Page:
This gets interesting here. Visually, there’s clearly little difference between the two series; their correlation is about 0.995. But…when I run the same analysis on the new data that I did on the previous version, the results (right-most two columns) are very different indeed:

   Start1 End1 Start2 End2  Slope1 Slope2  Ratio Previous
2    1911 1997   1998 2012 0.06933 0.0855 1.2332   0.4995
3    1911 1997   1998 2014 0.06933 0.1063 1.5325   0.8170
4    1911 1999   2000 2012 0.07252 0.0920 1.2685   0.5422
5    1911 1999   2000 2014 0.07252 0.1162 1.6018   0.9033
6    1931 1997   1998 2012 0.06517 0.0855 1.3120   0.5821
7    1931 1997   1998 2014 0.06517 0.1063 1.6305   0.9522
8    1931 1999   2000 2012 0.07071 0.0920 1.3011   0.5999
9    1931 1999   2000 2014 0.07071 0.1162 1.6430   0.9995
10   1951 1997   1998 2012 0.10488 0.0855 0.8152   0.3647
11   1951 1997   1998 2014 0.10488 0.1063 1.0131   0.5966
12   1951 1999   2000 2012 0.11211 0.0920 0.8206   0.3797
13   1951 1999   2000 2014 0.11211 0.1162 1.0363   0.6327
14   1971 1997   1998 2012 0.17069 0.0855 0.5009   0.2162
15   1971 1997   1998 2014 0.17069 0.1063 0.6225   0.3536
16   1971 1999   2000 2012 0.17887 0.0920 0.5143   0.2274
17   1971 1999   2000 2014 0.17887 0.1162 0.6495   0.3788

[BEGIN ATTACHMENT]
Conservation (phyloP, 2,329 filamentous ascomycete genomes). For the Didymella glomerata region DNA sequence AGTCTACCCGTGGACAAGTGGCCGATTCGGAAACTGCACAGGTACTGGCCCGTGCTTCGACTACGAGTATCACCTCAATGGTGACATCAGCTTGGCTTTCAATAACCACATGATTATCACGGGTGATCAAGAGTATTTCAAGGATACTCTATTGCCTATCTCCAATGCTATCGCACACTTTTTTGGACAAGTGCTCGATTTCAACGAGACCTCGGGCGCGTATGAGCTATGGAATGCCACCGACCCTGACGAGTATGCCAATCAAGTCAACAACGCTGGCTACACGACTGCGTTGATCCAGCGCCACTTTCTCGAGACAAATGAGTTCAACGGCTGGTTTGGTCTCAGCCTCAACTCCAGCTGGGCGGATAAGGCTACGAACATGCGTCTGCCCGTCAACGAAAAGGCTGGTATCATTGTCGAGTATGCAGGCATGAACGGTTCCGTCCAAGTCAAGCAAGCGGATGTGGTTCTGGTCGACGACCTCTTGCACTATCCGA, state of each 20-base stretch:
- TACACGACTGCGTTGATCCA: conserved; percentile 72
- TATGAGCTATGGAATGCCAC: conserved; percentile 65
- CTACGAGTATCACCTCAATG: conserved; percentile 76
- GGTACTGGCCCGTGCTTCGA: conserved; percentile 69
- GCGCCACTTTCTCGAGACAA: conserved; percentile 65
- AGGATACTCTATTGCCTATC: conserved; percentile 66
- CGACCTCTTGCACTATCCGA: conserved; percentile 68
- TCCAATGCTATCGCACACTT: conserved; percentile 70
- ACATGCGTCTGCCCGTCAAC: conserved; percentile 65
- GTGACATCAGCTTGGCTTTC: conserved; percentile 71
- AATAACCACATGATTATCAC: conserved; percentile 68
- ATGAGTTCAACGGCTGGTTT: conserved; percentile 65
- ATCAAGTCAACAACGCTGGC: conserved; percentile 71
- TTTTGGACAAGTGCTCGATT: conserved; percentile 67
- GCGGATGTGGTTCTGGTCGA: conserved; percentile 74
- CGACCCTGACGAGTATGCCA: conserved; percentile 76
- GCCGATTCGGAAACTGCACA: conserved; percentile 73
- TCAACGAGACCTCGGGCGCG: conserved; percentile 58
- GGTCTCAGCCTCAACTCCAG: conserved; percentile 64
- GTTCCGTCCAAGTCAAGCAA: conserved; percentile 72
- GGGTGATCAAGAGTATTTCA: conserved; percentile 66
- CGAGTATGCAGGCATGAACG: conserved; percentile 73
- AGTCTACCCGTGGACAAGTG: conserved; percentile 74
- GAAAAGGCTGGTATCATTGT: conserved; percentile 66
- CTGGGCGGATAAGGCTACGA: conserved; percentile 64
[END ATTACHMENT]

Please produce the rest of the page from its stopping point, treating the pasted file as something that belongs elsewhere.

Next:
All of the ratios are now higher; that is, there is less of a difference in slope between the post- and pre-breakpoint time periods. This is regardless of start, break, or end years. Most of the ratios are now > 1.0; before, none of the them were so. For the 1951 start date emphasized the most by Karl et al., and ending in 2014, there is near equality in slopes, just as they state. If one ends instead at 2012, the recent interval is just over 80% of the earlier, much higher than using the previous version data, where it was 36-38%. Choice of start year has a large effect: the highest ratios arise using a 1931 start and the lowest from a 1971 start. A 1971 start date gives the largest discrepancy in rates among any of the four tested; there has clearly been a slowdown if one starts there, and there’s just as clearly been an increase if one starts from 1931. It washes out as a draw if one starts from 1951.